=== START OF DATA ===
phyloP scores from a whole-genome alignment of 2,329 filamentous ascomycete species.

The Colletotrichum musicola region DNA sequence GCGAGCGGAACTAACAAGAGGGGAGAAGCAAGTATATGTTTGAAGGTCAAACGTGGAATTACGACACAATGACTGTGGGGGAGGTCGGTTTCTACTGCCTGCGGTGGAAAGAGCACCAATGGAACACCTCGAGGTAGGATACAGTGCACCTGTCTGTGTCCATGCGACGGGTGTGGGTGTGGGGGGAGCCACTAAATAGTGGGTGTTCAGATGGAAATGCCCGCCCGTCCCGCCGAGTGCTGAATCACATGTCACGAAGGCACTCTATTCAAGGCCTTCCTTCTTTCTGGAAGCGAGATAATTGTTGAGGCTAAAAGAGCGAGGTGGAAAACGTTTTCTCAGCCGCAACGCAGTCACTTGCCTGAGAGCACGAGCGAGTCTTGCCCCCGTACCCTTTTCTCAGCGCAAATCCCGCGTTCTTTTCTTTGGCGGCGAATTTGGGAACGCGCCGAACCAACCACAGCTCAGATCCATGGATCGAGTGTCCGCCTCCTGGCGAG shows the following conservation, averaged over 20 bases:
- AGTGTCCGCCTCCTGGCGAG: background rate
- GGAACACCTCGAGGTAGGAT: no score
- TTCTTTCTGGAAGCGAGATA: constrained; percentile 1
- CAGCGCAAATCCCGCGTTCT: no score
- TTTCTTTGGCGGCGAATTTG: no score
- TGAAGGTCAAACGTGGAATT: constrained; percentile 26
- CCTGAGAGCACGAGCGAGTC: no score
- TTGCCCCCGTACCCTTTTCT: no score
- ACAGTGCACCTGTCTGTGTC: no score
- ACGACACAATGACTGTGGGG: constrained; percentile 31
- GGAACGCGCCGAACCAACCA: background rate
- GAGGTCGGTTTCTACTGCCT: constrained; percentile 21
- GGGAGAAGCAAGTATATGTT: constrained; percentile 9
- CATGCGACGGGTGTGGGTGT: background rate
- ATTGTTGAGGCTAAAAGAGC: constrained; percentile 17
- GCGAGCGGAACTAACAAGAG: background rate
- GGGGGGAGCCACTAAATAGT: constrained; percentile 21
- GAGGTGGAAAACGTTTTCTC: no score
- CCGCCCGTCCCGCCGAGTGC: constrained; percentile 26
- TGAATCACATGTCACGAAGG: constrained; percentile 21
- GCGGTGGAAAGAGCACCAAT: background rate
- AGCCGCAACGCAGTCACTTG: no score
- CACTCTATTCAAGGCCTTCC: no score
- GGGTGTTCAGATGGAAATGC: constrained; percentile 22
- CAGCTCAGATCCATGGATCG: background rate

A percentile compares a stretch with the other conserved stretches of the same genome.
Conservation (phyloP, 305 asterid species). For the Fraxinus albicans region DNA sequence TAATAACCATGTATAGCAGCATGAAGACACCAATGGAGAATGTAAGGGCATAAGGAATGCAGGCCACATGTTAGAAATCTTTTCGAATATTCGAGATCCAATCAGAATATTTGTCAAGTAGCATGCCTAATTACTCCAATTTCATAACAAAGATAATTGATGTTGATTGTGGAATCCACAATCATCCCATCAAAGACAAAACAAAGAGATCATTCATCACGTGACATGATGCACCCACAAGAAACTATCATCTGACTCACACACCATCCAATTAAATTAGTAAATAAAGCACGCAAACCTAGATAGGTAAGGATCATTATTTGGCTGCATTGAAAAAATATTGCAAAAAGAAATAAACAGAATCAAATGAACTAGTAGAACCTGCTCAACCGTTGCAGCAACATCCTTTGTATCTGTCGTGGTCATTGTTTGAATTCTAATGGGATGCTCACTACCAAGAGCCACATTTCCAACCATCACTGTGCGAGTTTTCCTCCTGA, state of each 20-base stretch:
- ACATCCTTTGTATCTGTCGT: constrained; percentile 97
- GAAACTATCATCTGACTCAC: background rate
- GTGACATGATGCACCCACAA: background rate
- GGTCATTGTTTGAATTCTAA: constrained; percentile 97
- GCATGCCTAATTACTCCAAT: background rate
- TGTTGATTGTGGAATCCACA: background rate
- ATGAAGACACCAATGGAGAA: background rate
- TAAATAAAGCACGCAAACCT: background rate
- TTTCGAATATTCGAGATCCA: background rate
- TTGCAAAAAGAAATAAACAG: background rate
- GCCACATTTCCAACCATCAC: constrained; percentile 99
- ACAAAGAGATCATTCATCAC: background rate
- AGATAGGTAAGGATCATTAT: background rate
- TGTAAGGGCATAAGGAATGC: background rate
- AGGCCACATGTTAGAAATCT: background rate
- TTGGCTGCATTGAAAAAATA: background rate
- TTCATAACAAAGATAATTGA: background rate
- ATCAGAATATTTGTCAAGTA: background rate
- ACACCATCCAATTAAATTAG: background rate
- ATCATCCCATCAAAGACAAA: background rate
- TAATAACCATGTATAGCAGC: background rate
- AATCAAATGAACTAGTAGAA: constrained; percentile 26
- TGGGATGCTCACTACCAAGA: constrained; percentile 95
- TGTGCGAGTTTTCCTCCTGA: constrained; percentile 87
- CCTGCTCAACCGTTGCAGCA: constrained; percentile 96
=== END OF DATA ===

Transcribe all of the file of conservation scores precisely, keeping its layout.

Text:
phyloP scores from a whole-genome alignment of 2,329 filamentous ascomycete species.

The Colletotrichum musicola region DNA sequence GCGAGCGGAACTAACAAGAGGGGAGAAGCAAGTATATGTTTGAAGGTCAAACGTGGAATTACGACACAATGACTGTGGGGGAGGTCGGTTTCTACTGCCTGCGGTGGAAAGAGCACCAATGGAACACCTCGAGGTAGGATACAGTGCACCTGTCTGTGTCCATGCGACGGGTGTGGGTGTGGGGGGAGCCACTAAATAGTGGGTGTTCAGATGGAAATGCCCGCCCGTCCCGCCGAGTGCTGAATCACATGTCACGAAGGCACTCTATTCAAGGCCTTCCTTCTTTCTGGAAGCGAGATAATTGTTGAGGCTAAAAGAGCGAGGTGGAAAACGTTTTCTCAGCCGCAACGCAGTCACTTGCCTGAGAGCACGAGCGAGTCTTGCCCCCGTACCCTTTTCTCAGCGCAAATCCCGCGTTCTTTTCTTTGGCGGCGAATTTGGGAACGCGCCGAACCAACCACAGCTCAGATCCATGGATCGAGTGTCCGCCTCCTGGCGAG shows the following conservation, averaged over 20 bases:
- AGTGTCCGCCTCCTGGCGAG: background rate
- GGAACACCTCGAGGTAGGAT: no score
- TTCTTTCTGGAAGCGAGATA: constrained; percentile 1
- CAGCGCAAATCCCGCGTTCT: no score
- TTTCTTTGGCGGCGAATTTG: no score
- TGAAGGTCAAACGTGGAATT: constrained; percentile 26
- CCTGAGAGCACGAGCGAGTC: no score
- TTGCCCCCGTACCCTTTTCT: no score
- ACAGTGCACCTGTCTGTGTC: no score
- ACGACACAATGACTGTGGGG: constrained; percentile 31
- GGAACGCGCCGAACCAACCA: background rate
- GAGGTCGGTTTCTACTGCCT: constrained; percentile 21
- GGGAGAAGCAAGTATATGTT: constrained; percentile 9
- CATGCGACGGGTGTGGGTGT: background rate
- ATTGTTGAGGCTAAAAGAGC: constrained; percentile 17
- GCGAGCGGAACTAACAAGAG: background rate
- GGGGGGAGCCACTAAATAGT: constrained; percentile 21
- GAGGTGGAAAACGTTTTCTC: no score
- CCGCCCGTCCCGCCGAGTGC: constrained; percentile 26
- TGAATCACATGTCACGAAGG: constrained; percentile 21
- GCGGTGGAAAGAGCACCAAT: background rate
- AGCCGCAACGCAGTCACTTG: no score
- CACTCTATTCAAGGCCTTCC: no score
- GGGTGTTCAGATGGAAATGC: constrained; percentile 22
- CAGCTCAGATCCATGGATCG: background rate

A percentile compares a stretch with the other conserved stretches of the same genome.
Conservation (phyloP, 305 asterid species). For the Fraxinus albicans region DNA sequence TAATAACCATGTATAGCAGCATGAAGACACCAATGGAGAATGTAAGGGCATAAGGAATGCAGGCCACATGTTAGAAATCTTTTCGAATATTCGAGATCCAATCAGAATATTTGTCAAGTAGCATGCCTAATTACTCCAATTTCATAACAAAGATAATTGATGTTGATTGTGGAATCCACAATCATCCCATCAAAGACAAAACAAAGAGATCATTCATCACGTGACATGATGCACCCACAAGAAACTATCATCTGACTCACACACCATCCAATTAAATTAGTAAATAAAGCACGCAAACCTAGATAGGTAAGGATCATTATTTGGCTGCATTGAAAAAATATTGCAAAAAGAAATAAACAGAATCAAATGAACTAGTAGAACCTGCTCAACCGTTGCAGCAACATCCTTTGTATCTGTCGTGGTCATTGTTTGAATTCTAATGGGATGCTCACTACCAAGAGCCACATTTCCAACCATCACTGTGCGAGTTTTCCTCCTGA, state of each 20-base stretch:
- ACATCCTTTGTATCTGTCGT: constrained; percentile 97
- GAAACTATCATCTGACTCAC: background rate
- GTGACATGATGCACCCACAA: background rate
- GGTCATTGTTTGAATTCTAA: constrained; percentile 97
- GCATGCCTAATTACTCCAAT: background rate
- TGTTGATTGTGGAATCCACA: background rate
- ATGAAGACACCAATGGAGAA: background rate
- TAAATAAAGCACGCAAACCT: background rate
- TTTCGAATATTCGAGATCCA: background rate
- TTGCAAAAAGAAATAAACAG: background rate
- GCCACATTTCCAACCATCAC: constrained; percentile 99
- ACAAAGAGATCATTCATCAC: background rate
- AGATAGGTAAGGATCATTAT: background rate
- TGTAAGGGCATAAGGAATGC: background rate
- AGGCCACATGTTAGAAATCT: background rate
- TTGGCTGCATTGAAAAAATA: background rate
- TTCATAACAAAGATAATTGA: background rate
- ATCAGAATATTTGTCAAGTA: background rate
- ACACCATCCAATTAAATTAG: background rate
- ATCATCCCATCAAAGACAAA: background rate
- TAATAACCATGTATAGCAGC: background rate
- AATCAAATGAACTAGTAGAA: constrained; percentile 26
- TGGGATGCTCACTACCAAGA: constrained; percentile 95
- TGTGCGAGTTTTCCTCCTGA: constrained; percentile 87
- CCTGCTCAACCGTTGCAGCA: constrained; percentile 96